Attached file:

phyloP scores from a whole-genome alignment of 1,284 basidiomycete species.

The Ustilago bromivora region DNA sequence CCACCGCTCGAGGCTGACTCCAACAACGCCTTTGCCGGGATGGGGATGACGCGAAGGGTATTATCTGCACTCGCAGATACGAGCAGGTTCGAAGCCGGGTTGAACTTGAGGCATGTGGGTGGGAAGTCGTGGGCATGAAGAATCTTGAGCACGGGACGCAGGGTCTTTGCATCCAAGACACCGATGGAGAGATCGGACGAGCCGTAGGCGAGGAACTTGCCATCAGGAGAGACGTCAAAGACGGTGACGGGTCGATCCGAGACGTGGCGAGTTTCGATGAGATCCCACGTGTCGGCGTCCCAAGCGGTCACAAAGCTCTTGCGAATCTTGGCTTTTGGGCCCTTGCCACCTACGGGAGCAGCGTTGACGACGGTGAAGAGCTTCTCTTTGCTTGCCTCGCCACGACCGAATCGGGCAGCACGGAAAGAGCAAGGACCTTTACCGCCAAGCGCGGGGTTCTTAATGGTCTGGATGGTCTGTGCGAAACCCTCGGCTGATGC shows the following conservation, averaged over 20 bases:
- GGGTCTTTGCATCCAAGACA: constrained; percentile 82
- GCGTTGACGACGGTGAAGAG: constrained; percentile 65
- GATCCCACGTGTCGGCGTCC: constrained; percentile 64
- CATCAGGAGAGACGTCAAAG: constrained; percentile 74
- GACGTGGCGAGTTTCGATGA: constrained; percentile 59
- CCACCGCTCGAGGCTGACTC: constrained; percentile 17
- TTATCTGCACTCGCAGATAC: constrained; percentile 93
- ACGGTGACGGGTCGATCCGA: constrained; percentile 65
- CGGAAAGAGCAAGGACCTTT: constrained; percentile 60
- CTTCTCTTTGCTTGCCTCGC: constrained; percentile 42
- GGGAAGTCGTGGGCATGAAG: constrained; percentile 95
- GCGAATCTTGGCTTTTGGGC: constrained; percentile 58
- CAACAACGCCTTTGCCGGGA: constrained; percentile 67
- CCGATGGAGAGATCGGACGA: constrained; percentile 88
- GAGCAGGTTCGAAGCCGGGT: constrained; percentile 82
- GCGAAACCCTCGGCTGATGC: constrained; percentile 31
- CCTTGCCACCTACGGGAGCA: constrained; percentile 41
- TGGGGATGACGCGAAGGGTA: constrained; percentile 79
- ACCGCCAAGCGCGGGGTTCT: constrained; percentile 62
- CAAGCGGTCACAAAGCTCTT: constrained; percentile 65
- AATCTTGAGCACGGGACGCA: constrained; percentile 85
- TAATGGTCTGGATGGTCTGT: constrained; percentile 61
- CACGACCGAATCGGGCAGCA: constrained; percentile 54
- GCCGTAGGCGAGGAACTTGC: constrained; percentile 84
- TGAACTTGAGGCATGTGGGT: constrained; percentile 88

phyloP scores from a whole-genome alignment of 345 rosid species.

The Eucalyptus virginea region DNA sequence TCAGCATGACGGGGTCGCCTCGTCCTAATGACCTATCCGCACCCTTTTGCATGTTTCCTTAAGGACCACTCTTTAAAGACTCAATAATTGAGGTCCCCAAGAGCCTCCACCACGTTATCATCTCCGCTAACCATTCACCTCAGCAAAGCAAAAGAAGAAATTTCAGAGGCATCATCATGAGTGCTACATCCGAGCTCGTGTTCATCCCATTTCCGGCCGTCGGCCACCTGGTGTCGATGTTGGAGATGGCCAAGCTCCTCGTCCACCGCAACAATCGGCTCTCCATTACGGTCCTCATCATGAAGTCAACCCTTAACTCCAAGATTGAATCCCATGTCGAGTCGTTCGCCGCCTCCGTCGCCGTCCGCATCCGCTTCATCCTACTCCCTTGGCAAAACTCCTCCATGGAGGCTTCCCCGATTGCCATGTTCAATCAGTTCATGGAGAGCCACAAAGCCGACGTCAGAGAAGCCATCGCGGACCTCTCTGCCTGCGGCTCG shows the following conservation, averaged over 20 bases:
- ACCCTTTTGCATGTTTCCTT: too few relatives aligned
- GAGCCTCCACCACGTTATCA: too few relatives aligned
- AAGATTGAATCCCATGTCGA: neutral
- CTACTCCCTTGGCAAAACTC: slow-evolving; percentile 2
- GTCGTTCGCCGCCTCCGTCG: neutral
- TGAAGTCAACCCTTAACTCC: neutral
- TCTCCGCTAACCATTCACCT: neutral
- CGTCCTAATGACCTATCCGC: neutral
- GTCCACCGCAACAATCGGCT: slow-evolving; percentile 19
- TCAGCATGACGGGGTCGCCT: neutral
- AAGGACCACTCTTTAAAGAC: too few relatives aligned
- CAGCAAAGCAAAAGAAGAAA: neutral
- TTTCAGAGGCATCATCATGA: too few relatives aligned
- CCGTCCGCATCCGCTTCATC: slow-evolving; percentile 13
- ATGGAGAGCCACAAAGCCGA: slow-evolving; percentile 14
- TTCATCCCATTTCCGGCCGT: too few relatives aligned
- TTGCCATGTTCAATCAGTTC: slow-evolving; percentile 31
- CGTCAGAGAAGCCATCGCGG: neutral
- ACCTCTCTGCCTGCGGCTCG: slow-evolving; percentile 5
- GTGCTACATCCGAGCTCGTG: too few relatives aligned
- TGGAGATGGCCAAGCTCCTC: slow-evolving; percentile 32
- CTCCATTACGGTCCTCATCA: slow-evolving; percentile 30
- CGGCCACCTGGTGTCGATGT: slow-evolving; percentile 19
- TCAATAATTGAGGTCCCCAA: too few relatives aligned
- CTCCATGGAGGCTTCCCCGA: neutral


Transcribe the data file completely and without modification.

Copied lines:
phyloP scores from a whole-genome alignment of 1,284 basidiomycete species.

The Ustilago bromivora region DNA sequence CCACCGCTCGAGGCTGACTCCAACAACGCCTTTGCCGGGATGGGGATGACGCGAAGGGTATTATCTGCACTCGCAGATACGAGCAGGTTCGAAGCCGGGTTGAACTTGAGGCATGTGGGTGGGAAGTCGTGGGCATGAAGAATCTTGAGCACGGGACGCAGGGTCTTTGCATCCAAGACACCGATGGAGAGATCGGACGAGCCGTAGGCGAGGAACTTGCCATCAGGAGAGACGTCAAAGACGGTGACGGGTCGATCCGAGACGTGGCGAGTTTCGATGAGATCCCACGTGTCGGCGTCCCAAGCGGTCACAAAGCTCTTGCGAATCTTGGCTTTTGGGCCCTTGCCACCTACGGGAGCAGCGTTGACGACGGTGAAGAGCTTCTCTTTGCTTGCCTCGCCACGACCGAATCGGGCAGCACGGAAAGAGCAAGGACCTTTACCGCCAAGCGCGGGGTTCTTAATGGTCTGGATGGTCTGTGCGAAACCCTCGGCTGATGC shows the following conservation, averaged over 20 bases:
- GGGTCTTTGCATCCAAGACA: constrained; percentile 82
- GCGTTGACGACGGTGAAGAG: constrained; percentile 65
- GATCCCACGTGTCGGCGTCC: constrained; percentile 64
- CATCAGGAGAGACGTCAAAG: constrained; percentile 74
- GACGTGGCGAGTTTCGATGA: constrained; percentile 59
- CCACCGCTCGAGGCTGACTC: constrained; percentile 17
- TTATCTGCACTCGCAGATAC: constrained; percentile 93
- ACGGTGACGGGTCGATCCGA: constrained; percentile 65
- CGGAAAGAGCAAGGACCTTT: constrained; percentile 60
- CTTCTCTTTGCTTGCCTCGC: constrained; percentile 42
- GGGAAGTCGTGGGCATGAAG: constrained; percentile 95
- GCGAATCTTGGCTTTTGGGC: constrained; percentile 58
- CAACAACGCCTTTGCCGGGA: constrained; percentile 67
- CCGATGGAGAGATCGGACGA: constrained; percentile 88
- GAGCAGGTTCGAAGCCGGGT: constrained; percentile 82
- GCGAAACCCTCGGCTGATGC: constrained; percentile 31
- CCTTGCCACCTACGGGAGCA: constrained; percentile 41
- TGGGGATGACGCGAAGGGTA: constrained; percentile 79
- ACCGCCAAGCGCGGGGTTCT: constrained; percentile 62
- CAAGCGGTCACAAAGCTCTT: constrained; percentile 65
- AATCTTGAGCACGGGACGCA: constrained; percentile 85
- TAATGGTCTGGATGGTCTGT: constrained; percentile 61
- CACGACCGAATCGGGCAGCA: constrained; percentile 54
- GCCGTAGGCGAGGAACTTGC: constrained; percentile 84
- TGAACTTGAGGCATGTGGGT: constrained; percentile 88

phyloP scores from a whole-genome alignment of 345 rosid species.

The Eucalyptus virginea region DNA sequence TCAGCATGACGGGGTCGCCTCGTCCTAATGACCTATCCGCACCCTTTTGCATGTTTCCTTAAGGACCACTCTTTAAAGACTCAATAATTGAGGTCCCCAAGAGCCTCCACCACGTTATCATCTCCGCTAACCATTCACCTCAGCAAAGCAAAAGAAGAAATTTCAGAGGCATCATCATGAGTGCTACATCCGAGCTCGTGTTCATCCCATTTCCGGCCGTCGGCCACCTGGTGTCGATGTTGGAGATGGCCAAGCTCCTCGTCCACCGCAACAATCGGCTCTCCATTACGGTCCTCATCATGAAGTCAACCCTTAACTCCAAGATTGAATCCCATGTCGAGTCGTTCGCCGCCTCCGTCGCCGTCCGCATCCGCTTCATCCTACTCCCTTGGCAAAACTCCTCCATGGAGGCTTCCCCGATTGCCATGTTCAATCAGTTCATGGAGAGCCACAAAGCCGACGTCAGAGAAGCCATCGCGGACCTCTCTGCCTGCGGCTCG shows the following conservation, averaged over 20 bases:
- ACCCTTTTGCATGTTTCCTT: too few relatives aligned
- GAGCCTCCACCACGTTATCA: too few relatives aligned
- AAGATTGAATCCCATGTCGA: neutral
- CTACTCCCTTGGCAAAACTC: slow-evolving; percentile 2
- GTCGTTCGCCGCCTCCGTCG: neutral
- TGAAGTCAACCCTTAACTCC: neutral
- TCTCCGCTAACCATTCACCT: neutral
- CGTCCTAATGACCTATCCGC: neutral
- GTCCACCGCAACAATCGGCT: slow-evolving; percentile 19
- TCAGCATGACGGGGTCGCCT: neutral
- AAGGACCACTCTTTAAAGAC: too few relatives aligned
- CAGCAAAGCAAAAGAAGAAA: neutral
- TTTCAGAGGCATCATCATGA: too few relatives aligned
- CCGTCCGCATCCGCTTCATC: slow-evolving; percentile 13
- ATGGAGAGCCACAAAGCCGA: slow-evolving; percentile 14
- TTCATCCCATTTCCGGCCGT: too few relatives aligned
- TTGCCATGTTCAATCAGTTC: slow-evolving; percentile 31
- CGTCAGAGAAGCCATCGCGG: neutral
- ACCTCTCTGCCTGCGGCTCG: slow-evolving; percentile 5
- GTGCTACATCCGAGCTCGTG: too few relatives aligned
- TGGAGATGGCCAAGCTCCTC: slow-evolving; percentile 32
- CTCCATTACGGTCCTCATCA: slow-evolving; percentile 30
- CGGCCACCTGGTGTCGATGT: slow-evolving; percentile 19
- TCAATAATTGAGGTCCCCAA: too few relatives aligned
- CTCCATGGAGGCTTCCCCGA: neutral